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Game - Publishing - Copyright


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I made some interesting game/demo. I would like to show people this game. Mabey someone will be interesting to build any model.

I would like to publish it, but would like to make code copyright and for learning purpose.

It was made in babylon.js

I have 2 options to publish it on web or hide it and put it on android.
I would like to show people it on web (webgl html5) - babylon.js framework

Can I add any coyright or any license in my code? Which how? (I would like to show code for learning purpose and not for commercial purpose?

How can I do that and where?


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11 hours ago, ian said:

Can I add any coyright or any license in my code? Which how? (I would like to show code for learning purpose and not for commercial purpose?

Lot of things to clarify here.

  1. If you write code, you (and only you) have copyright to it. This is automatic, you don't have to do anything. Adding a note like "Copyright Frank Smith 2016" is a good idea to make things clear, but it's not technically required.
  2. Having copyright to your code means, loosely speaking, that you're the only one allowed to do anything with it (like copy and redistribute it). It doesn't matter whether the code is private or public - even if you put it on github or post it to your blog, by default you're still the only person allowed to use/redistribute it.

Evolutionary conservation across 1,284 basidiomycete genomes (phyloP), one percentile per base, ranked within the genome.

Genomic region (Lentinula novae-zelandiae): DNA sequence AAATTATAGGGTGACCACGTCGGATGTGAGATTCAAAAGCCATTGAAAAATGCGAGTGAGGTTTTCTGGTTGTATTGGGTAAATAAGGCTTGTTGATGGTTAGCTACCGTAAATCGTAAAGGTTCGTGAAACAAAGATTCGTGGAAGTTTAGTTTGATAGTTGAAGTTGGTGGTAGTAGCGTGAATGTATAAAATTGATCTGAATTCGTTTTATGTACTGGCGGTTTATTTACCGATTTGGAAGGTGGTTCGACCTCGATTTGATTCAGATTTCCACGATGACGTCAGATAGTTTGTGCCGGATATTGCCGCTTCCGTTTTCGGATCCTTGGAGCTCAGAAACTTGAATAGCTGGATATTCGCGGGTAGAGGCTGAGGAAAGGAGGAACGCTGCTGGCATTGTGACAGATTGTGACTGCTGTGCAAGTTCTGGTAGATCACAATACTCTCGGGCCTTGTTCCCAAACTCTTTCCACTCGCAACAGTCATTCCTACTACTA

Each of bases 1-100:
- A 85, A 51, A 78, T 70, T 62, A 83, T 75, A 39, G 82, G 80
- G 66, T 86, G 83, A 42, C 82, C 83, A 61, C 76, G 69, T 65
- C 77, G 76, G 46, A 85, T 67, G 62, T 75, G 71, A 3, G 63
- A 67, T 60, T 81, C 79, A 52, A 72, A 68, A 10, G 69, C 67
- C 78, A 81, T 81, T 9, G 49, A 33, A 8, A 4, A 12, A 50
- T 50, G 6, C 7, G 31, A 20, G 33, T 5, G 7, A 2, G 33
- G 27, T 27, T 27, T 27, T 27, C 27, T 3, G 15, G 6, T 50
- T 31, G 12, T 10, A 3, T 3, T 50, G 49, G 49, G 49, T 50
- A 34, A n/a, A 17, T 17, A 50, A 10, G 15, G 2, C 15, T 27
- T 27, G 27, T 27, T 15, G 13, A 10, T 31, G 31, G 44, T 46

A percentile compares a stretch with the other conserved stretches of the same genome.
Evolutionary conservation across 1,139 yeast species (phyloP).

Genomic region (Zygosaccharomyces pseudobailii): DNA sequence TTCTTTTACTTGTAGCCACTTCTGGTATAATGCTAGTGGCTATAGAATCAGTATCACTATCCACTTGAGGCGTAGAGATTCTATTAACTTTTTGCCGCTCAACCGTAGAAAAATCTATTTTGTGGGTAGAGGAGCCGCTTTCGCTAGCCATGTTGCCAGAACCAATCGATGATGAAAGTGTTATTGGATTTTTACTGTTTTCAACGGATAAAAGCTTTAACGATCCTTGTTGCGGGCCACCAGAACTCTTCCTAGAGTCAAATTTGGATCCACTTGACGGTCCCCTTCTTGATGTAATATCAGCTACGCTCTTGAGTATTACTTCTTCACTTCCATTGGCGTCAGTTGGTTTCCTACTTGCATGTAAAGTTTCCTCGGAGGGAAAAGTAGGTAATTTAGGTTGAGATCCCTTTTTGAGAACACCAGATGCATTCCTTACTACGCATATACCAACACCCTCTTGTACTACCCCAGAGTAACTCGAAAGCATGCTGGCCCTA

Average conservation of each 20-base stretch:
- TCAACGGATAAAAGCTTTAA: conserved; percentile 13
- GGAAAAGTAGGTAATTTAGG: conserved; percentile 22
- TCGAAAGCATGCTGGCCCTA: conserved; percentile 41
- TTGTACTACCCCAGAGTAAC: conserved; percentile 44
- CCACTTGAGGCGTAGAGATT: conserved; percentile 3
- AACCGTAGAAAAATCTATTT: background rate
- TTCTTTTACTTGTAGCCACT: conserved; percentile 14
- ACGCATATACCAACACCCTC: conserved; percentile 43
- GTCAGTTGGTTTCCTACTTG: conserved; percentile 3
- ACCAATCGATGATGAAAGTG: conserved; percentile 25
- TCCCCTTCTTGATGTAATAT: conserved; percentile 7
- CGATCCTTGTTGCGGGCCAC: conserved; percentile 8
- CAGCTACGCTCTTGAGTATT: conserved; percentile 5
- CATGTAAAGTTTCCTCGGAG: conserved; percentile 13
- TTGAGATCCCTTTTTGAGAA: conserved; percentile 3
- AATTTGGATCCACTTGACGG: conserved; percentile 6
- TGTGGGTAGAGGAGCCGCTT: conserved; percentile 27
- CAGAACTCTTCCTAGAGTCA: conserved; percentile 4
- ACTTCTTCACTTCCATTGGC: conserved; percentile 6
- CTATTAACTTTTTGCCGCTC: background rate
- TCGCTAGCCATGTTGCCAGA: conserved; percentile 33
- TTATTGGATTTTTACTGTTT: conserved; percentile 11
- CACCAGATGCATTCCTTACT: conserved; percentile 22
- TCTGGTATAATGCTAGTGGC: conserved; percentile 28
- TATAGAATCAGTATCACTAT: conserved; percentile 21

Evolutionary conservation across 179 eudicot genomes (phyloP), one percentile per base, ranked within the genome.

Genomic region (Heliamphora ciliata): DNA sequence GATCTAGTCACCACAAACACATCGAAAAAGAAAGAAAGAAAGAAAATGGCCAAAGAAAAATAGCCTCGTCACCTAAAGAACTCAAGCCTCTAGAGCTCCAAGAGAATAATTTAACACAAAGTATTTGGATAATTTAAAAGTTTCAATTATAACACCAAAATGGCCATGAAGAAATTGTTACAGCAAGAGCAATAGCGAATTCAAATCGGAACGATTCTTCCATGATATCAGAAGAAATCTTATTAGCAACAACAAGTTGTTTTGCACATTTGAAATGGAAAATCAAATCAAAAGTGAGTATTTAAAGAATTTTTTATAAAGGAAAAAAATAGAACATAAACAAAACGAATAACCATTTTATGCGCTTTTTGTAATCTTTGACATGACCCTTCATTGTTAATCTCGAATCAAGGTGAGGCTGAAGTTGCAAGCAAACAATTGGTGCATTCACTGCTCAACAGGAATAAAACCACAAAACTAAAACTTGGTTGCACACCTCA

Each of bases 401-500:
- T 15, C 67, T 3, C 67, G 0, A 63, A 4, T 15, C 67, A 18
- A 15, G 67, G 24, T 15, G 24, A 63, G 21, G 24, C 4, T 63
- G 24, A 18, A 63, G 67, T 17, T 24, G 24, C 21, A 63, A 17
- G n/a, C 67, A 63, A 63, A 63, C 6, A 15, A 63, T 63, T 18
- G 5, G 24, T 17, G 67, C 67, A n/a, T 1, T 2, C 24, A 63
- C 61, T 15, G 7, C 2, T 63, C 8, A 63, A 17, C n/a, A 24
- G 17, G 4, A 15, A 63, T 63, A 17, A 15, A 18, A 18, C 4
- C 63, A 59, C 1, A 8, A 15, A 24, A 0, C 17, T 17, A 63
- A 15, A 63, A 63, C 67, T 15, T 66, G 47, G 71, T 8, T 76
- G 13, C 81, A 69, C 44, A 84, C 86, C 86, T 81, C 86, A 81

3. To let other people use your code, you license it. This means just publishing the code together with a license that says what people are allowed to do with it.
  4. Copyrights and licenses are completely separate. Even if you license your code you still hold copyright to it.

There are lots and lots of licenses, for various purposes. It sounds like you might like a creative commons license. Browse that site a little, they have human-readable explanations and a chooser thingy for selecting the license you want. You can choose a license that permits people to use your code but only for non-commercial purposes.


Of course it goes without saying that if you publish your code, people might do whatever they want regardless of license. Which is to say, somebody in e.g. China might grab it, add banner ads, and publish it as an Android app, and there won't be very much you can do about it. You might consider only publishing part of your code, like just the bit that you think people can learn from.

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